By Toni Ford
Have you ever wondered what Jesus’ life was like while growing up as a child? I often think about this and wonder if Jesus had siblings – how many brothers and sisters and what they thought of Jesus. In Matthew 13; 55-56 we see that Jesus did have both brothers and sisters. One of those brothers was named James, who is believed to have written the Book of James. By “brother,” we actually mean half-brother, because Joseph was not our Lord’s father since Jesus was conceived by the Holy Spirit of God. Interesting enough, James and the other brothers did not believe in Jesus during His earthly ministry but only after the Lord’s ascension, Acts 1:14 tells us the Lord’s brethren were in the Upper Room praying with the disciples. So, what effected the changed from unbelief to faith? First Corinthians 15:7 says, “Then he was seen by James and later by all the apostles.” Jesus had appeared to James after His resurrection, and this convinced James that Jesus truly was the Savior, and James, in turn, shared this knowledge about Jesus to the other brothers.
As the half-brother to Jesus, James had the honor and privilege of watching Jesus grow up, thus he saw firsthand how Jesus encountered the numerous trials and temptations He was faced with during his childhood, during His three years of ministry, and even leading to His death and resurrection. It is no wonder that the very first topic James writes about is how to turn trials into triumphs! James had watched Jesus turn defeat into victory and trials into triumphs. In the first chapter of James, he shares four key imperatives we must obey in order to have this same victory.
A joyful attitude. James 1:2 says, “Dear brothers and sisters, when troubles come your way, consider it an opportunity for great joy.” As someone once said, “Outlook determines outcome, and attitude determines action.” Jesus told us in the Book of John that Christians would have various trials and tribulations, and so when we face the trials of life, we must evaluate them in the light of what God is doing in us and not what He is doing against us. This is why we can have joy, because we live for God to develop us, grow us, and mature us to become more like Him. If we value comfort more than character, then our trials will upset us. If we live only for the present and forget the future, then we most likely will become bitter. So, when trials come, remember to give thanks to the Lord, knowing that He is working on your behalf!
An understanding mind. James 1:3 says, “For you know that when your faith is tested, your endurance has a chance to grow.” As believers, we understand that our faith will always be tested in this life here on earth. Why? God wants to bring out the best in us. Trials work for the believer, not against the believer. Romans 8:28 says, “And we know that all things work together for good.” God wants to produce patience, endurance and the ability to keep going when things get tough.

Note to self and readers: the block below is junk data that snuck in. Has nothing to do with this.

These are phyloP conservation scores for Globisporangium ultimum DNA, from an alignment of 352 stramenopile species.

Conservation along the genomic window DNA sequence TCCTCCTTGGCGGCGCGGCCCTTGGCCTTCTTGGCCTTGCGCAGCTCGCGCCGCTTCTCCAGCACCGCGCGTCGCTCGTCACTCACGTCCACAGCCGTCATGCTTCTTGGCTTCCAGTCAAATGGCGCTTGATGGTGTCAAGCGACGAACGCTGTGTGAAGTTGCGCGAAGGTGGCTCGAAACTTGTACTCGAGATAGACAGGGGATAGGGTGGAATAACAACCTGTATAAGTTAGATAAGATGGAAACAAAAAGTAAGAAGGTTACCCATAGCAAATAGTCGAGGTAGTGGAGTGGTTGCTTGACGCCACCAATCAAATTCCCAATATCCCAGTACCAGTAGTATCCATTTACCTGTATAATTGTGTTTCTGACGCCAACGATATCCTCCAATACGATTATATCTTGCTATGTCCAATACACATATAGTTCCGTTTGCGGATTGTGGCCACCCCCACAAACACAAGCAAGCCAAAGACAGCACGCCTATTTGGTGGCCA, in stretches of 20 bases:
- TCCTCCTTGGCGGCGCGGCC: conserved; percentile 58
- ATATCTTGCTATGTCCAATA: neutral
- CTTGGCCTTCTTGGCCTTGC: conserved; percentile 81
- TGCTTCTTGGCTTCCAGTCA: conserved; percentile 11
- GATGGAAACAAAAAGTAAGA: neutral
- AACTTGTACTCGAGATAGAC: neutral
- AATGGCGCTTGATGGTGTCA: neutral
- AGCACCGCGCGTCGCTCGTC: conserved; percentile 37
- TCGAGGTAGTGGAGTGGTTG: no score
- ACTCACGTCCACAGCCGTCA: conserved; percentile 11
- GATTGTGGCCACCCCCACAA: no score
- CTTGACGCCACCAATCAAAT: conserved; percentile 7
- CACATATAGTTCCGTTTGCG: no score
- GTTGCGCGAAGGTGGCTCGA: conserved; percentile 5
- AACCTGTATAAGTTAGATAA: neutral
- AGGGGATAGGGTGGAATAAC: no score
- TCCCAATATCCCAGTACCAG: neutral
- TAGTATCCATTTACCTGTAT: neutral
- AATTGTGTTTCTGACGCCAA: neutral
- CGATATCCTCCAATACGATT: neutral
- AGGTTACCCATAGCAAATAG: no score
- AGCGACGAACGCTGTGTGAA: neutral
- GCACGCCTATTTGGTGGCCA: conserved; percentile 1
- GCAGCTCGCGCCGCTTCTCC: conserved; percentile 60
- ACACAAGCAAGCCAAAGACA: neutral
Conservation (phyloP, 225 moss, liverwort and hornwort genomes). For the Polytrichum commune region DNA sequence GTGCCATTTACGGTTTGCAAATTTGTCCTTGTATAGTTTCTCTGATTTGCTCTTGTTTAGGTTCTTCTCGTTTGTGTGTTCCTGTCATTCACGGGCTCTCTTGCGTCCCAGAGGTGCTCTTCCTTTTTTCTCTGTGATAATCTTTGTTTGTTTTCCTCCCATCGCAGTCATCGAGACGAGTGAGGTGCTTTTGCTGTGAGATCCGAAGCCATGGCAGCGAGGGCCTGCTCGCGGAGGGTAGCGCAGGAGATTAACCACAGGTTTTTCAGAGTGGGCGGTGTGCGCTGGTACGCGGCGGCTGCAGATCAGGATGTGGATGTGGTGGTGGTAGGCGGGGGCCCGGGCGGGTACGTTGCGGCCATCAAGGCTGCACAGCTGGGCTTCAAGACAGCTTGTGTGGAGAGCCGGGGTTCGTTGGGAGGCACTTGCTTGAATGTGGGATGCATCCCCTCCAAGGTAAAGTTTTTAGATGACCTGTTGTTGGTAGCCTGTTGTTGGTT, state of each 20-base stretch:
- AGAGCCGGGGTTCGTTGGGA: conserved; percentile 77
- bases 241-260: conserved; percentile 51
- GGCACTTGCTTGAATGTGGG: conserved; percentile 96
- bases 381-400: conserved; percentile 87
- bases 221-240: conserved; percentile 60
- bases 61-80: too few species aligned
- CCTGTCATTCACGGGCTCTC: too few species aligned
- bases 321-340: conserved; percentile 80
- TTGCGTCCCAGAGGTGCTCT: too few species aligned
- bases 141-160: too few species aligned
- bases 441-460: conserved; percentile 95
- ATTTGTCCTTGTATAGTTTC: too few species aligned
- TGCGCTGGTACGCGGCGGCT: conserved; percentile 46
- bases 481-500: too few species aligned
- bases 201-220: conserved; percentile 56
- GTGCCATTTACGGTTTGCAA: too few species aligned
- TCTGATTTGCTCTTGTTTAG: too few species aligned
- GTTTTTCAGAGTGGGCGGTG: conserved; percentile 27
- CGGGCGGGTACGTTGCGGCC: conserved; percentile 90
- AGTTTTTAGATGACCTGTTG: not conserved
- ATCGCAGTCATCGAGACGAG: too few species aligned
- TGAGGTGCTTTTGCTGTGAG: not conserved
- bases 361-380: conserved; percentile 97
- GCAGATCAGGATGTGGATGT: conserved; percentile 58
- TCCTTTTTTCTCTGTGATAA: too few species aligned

A surrendered heart. James 1:4 says, “So let it grow, for when your endurance is fully developed, you will be perfect and complete, needing nothing.” God’s goal for us is maturity and in order to mature, we must be surrender to our own desires and rebelliousness and let God build our character. God builds our character before He calls us to service. He must work in us before He can work through us. Look back at the lives of Abraham and Moses and note all the years the Lord spent working in their lives before He could give them the promised son and promise land. There are so many promises and blessings on the other side of these trials and temptations we face, but before we can ever receive them, we must first surrender.
A believing heart. James 1:5-6 says, “If you need wisdom, ask our generous God, and he will give it to you. He will not rebuke you for asking. But when you ask him, be sure that your faith is in God alone. Do not waver for a person with divided loyalty is as unsettles as a wave of the sea that is blown and tossed by the wind.” When we go through trials and need Jesus’ help, James reminds us that we need to ask for wisdom and then believe that He will answer us. Why do we ask for wisdom as opposed to strength, grace, or even deliverance? The reason is that we need wisdom so that we don’t miss the opportunities God is giving us to mature and become more like Him. Wisdom will also help us see through the current circumstances, the physical, and will help us instead see into the spiritual, the bigger picture of what God is doing in our lives.
Dear Lord, today we choose to thank You for the trials we are going through at this time, and we choose to surrender to You and trust You during this season. We know You are doing a work in us, and so we say thank You and ask You for the wisdom needed to press in and not give up! Thank you for loving us, for never giving up and for always working on our behalf.
If you would like me to join you in prayer please email me at firstname.lastname@example.org. I would love to pray for you!